Brett Smith for redOrbit.com - Your Universe Online A human skull that was recently found in Southeast Asia provides new details in the story of modern man´s migration out of Africa, through Asia, and beyond to the Pacific. While anthropologists have long theorized that humans emerged from Africa and into East and Southeast Asia around 60,000 years ago, there has been a significant lack of fossil evidence to support these claims. The earliest skull fossil evidence in the region had...

50 Years After The Leakeys, Dawn Of Humanity Illuminated In Special Journal Edition
2012-08-21 10:16:51

Wits' scientists are part of the most comprehensive research to come out of Olduvai in East Africa since the early 1980s The first systematic, multidisciplinary results to come out of research conducted on the edge of the Serengeti at the rich palaeoanthropological site in the Olduvai Gorge in Tanzania since that produced by Louis and Mary Leakey's team, have recently been published in a special issue of the prestigious Journal of Human Evolution. Professor Marion Bamford, deputy...


Latest Pleistocene extinctions Reference Libraries

Australopithecus garhi
2013-11-29 11:38:51

Australopithecus garhi is a gracile australopithecine species whose fossils were discovered in 1996 by a research team led by Ethiopian paleontologist Berhane Asfaw ad Tim White, an American paleontologist. The remains are believed to be a human ancestor species and most likely the direct ancestor to the human genus Homo. Tim White was the scientist to find the first of the key A. garhi fossils in 1996 within the Bouri Formation found in the Middle Awash of Ethiopia’s Afar Depression....

Homo floresiensis
2013-09-16 13:06:40

Homo floresiensis Homo floresiensis, or Flores Man, nicknamed “hobbit” and “Flow”, is an extinct species in the genus Homo. The remains of an individual that would have stood about 3 feet in height were uncovered in 2003 on the island of Flores in Indonesia. Incomplete skeletons of nine individuals have been recovered, including one complete cranium. These remains have been the focus of intense research to establish whether they represent a species distinctive from modern humans....

Panthera leo spelaea
2012-11-16 15:34:04

Commonly known as the Eurasian cave lion or the European cave lion, Panthera leo spelaea is an extinct subspecies of lion. It is thought to have lived during the Pleistocene epoch, and may have lived in the Balkans in southeastern Europe until 2,000 years ago. The range of this cave lion would have included northwestern North America, Asia, and areas of Europe and would have extended from Germany, Spain, and Great Britain to the Yukon Territory. Its range also extended from Turkistan to...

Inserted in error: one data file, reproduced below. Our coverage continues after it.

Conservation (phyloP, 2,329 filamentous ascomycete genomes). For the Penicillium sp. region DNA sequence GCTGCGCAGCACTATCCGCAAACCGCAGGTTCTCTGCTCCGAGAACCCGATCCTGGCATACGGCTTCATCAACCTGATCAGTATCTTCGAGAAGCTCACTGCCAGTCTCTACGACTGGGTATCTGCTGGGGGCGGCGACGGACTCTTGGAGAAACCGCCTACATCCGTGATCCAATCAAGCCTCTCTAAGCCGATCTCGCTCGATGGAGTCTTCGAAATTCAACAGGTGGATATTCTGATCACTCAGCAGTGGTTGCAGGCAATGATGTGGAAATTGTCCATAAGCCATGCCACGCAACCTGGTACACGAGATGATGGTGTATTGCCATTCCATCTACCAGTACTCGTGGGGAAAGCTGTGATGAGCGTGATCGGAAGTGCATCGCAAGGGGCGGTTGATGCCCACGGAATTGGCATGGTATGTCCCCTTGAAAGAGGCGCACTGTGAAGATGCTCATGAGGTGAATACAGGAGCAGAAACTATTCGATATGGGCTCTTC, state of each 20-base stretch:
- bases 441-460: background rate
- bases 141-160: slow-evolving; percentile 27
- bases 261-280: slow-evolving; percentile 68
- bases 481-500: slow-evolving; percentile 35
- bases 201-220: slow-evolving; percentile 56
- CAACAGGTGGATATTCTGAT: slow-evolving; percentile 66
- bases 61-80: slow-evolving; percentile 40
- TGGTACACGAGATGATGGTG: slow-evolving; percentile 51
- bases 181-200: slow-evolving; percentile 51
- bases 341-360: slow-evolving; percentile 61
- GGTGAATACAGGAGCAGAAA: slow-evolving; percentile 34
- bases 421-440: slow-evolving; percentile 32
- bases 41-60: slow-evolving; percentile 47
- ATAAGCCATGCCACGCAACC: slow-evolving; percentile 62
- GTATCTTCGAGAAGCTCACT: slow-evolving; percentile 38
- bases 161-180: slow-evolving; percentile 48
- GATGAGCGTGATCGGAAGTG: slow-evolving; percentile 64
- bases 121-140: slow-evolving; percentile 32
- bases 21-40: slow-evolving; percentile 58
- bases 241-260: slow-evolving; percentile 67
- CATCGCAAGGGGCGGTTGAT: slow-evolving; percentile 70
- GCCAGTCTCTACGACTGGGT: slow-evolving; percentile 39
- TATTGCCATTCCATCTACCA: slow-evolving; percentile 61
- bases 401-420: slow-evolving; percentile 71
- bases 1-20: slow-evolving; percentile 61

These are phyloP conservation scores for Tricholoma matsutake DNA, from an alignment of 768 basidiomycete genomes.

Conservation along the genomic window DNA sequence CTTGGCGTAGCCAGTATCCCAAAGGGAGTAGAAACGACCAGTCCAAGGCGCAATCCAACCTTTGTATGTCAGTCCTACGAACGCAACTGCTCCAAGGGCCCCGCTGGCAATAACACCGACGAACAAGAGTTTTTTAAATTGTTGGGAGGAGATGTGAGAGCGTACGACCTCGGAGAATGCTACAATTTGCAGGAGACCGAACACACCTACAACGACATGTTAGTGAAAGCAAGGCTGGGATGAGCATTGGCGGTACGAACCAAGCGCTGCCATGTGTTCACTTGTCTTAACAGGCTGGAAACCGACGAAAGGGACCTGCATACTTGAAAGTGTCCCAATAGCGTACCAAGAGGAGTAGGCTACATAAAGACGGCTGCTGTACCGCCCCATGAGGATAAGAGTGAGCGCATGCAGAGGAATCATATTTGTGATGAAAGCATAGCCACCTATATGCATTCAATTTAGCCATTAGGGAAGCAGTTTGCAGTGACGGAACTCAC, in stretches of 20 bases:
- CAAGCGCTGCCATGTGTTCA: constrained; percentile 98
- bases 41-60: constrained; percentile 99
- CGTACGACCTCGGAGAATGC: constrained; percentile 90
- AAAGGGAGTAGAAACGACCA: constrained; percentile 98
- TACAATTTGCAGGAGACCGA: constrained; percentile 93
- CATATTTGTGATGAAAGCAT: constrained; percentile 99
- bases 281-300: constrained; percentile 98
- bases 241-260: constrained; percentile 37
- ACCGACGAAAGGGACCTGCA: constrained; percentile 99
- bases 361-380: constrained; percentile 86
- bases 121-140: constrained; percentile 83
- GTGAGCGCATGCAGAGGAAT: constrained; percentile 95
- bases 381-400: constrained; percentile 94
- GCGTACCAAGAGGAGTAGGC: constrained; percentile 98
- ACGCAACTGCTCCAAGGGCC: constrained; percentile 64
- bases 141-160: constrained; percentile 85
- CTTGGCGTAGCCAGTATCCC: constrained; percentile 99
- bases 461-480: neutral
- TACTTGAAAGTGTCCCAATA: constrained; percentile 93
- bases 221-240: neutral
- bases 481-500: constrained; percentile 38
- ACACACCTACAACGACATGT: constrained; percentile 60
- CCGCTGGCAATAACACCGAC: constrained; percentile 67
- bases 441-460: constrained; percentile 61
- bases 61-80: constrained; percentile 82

Stag-Moose, Cervalces scotti
2012-05-11 12:12:45

The stag-moose (Cervalces scotti) is also known as the stag moose and was actually a deer that resembled a moose. It resided in North America during the Pleistocene era. Its range included New Jersey and Iowa, reach north from Arkansas to Southern Canada. It inhabited wetlands in these areas. This animal had long legs, a head resembling an elk, and huge, complex antlers. The stag-moose became extinct during the mass extinction of large mammals that occurred in the last Ice Age on North...

Shrub-ox, Euceratherium collinum
2012-05-10 05:18:10

The shrub-ox (Euceratherium collinum) is a close relative of the modern musk-ox, and is an extinct member of the family Bovidae. It inhabited North America during the late Pleistocene, appearing before the first bovids entered North America from Eurasia. These muskoxen became extinct approximately 11,500 years ago. The shrub-ox was very large, approximately in between the sizes of a musk-ox and an American Bison. Research done on pellets left by these oxen shows that they browsed for food...

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Word of the Day
mundungus
  • A stinking tobacco.
  • Offal; waste animal product; organic matter unfit for consumption.
This word comes from the Spanish 'mondongo,' tripe, entrails.